Weed Billboards Ruled Illegal in California Areas

Weed Billboards Ruled Illegal in California Areas

The cannabis industry is one of the fastest-growing industries known to man. Forbes has projected the cannabis industry to exceed a few hundred billion dollars by the year 2030. Part of the success of the cannabis industry is the unique approach toward advertising their products. Billboards for cannabis companies are extremely conventional in California. However, this form of advertisement for cannabis businesses near interstates in California is about to become diminished based on a recent ruling from a Judge of California’s Superior Court.

Judges brought the gavel down on interstate cannabis advertisement in November of this year, San Luis Obispo Superior Court Judge Ginger Garrett ordered that billboards on interstate highways are illegal under Proposition 64. This is the proposition that allows the adult-use / recreational use of cannabis throughout the majority of the Golden State. The decision nullifies a 2019 ordinance from California’s Bureau of Cannabis Control, or the BCC, that sanctioned billboards advertising cannabis along highways despite crossing state borders. The original ordinance allowed the advertising of cannabis near federal interstates as well as California highways and state roads. The updated prohibition on cannabis billboards will impact nearly 40 highways. Some of the popular highways to be affected include Interstate 80, Interstate 10, Interstate 15, and the infamous Interstate 5. The ruling was likely reached due to Judge Ginger Garrett’s interpretation of the Interstate Commerce Act of 1887. It is worth noting that the recent ruling strictly only prohibits weed billboard ads near and intersecting billboards. This means that not all cannabis advertisements performed with the help of billboards have been outlawed in California.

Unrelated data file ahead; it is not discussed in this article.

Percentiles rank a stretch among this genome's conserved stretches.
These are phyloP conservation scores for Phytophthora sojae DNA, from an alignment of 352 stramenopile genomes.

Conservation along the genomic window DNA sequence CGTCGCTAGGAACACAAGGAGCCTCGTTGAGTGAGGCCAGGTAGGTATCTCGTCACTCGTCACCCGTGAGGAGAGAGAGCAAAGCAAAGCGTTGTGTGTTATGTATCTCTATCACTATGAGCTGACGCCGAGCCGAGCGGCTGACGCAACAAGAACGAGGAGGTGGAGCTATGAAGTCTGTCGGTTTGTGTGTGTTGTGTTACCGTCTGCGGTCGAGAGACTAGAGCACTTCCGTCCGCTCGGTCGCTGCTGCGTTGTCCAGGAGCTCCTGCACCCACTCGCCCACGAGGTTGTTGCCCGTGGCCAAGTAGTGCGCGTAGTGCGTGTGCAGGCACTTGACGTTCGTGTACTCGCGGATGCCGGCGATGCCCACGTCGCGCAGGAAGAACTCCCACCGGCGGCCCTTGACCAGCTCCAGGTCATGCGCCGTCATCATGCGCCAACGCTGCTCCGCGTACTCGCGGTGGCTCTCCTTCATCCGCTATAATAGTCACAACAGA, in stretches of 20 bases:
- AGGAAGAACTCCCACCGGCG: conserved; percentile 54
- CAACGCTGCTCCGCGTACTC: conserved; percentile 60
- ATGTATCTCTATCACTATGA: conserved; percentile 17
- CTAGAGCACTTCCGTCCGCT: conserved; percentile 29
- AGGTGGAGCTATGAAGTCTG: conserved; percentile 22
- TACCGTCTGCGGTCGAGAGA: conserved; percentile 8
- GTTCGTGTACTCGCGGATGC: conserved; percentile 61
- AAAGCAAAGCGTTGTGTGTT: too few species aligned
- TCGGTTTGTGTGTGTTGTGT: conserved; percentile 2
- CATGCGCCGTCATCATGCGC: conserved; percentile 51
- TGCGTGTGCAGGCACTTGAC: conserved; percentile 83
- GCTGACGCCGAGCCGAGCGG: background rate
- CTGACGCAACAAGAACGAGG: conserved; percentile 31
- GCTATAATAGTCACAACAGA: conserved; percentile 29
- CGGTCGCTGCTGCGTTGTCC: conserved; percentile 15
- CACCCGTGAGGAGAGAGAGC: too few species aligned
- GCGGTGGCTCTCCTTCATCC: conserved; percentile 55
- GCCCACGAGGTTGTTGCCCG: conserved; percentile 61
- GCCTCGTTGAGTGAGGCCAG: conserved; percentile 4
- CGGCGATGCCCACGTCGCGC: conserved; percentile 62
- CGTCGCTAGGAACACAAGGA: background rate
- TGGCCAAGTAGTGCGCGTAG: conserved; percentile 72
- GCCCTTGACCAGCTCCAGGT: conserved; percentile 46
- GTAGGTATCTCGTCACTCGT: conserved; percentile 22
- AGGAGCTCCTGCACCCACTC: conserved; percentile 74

Interstate Commerce Act of 1887

As aforementioned, Judge Garrett’s decision on the prohibition of interstate cannabis billboards stems from the Interstate Commerce Act of 1887. The act was passed into law due to the overwhelming amount of concern citizens had regarding the wealth and monopolization of railroad companies that naturally stretched multiple states. Furthermore, the act created an agency responsible for regulating interstate commerce and goods, rightfully named the Interstate Commerce Commission or ICC. It would not be until 1903 when the Department of Commerce was established to govern the statutes (and repercussions) revolving around the Interstate Commerce Act of 1887. Although this act was initially intended for railroad companies, countless amendments would see other forms of transportation be prohibited from traveling between states with certain goods. This same act has been used against drug peddlers who crossed state lines.

Timeline of the new ordinance

It is ambiguous when the deadline will be to remove cannabis advertising on billboards near interstates. At the time of this post, the BBC and other affected businesses have not publicized if it will appeal the California Superior Court’s ruling on interstate cannabis billboards.

Cannabis Advertisement outside of billboards

Cannabis advertisement is a very delicate line of work. Aside from this ordinance, there are a multitude of regulations businesses must follow regarding how cannabis is advertised to patients and consumers. Similar to cigarettes, cannabis advertisements cannot be placed on television or the radio. This is an ethical measure performed to safeguard cannabis use from children. Moreover, cannabis adverts cannot appear ‘kid-friendly.’ For example, cannabis products cannot possess vibrant colors or fonts or mascots that would be found appealing to children. With measures such as these, advertising agencies must embody unique processes to ensure cannabis businesses are getting the biggest bang for their marketing budget.

Billboards account for a realistic percentage of advertisements performed by cannabis companies and related agencies. This recent ruling is sure to cut into traffic brought in thanks to cannabis billboards.

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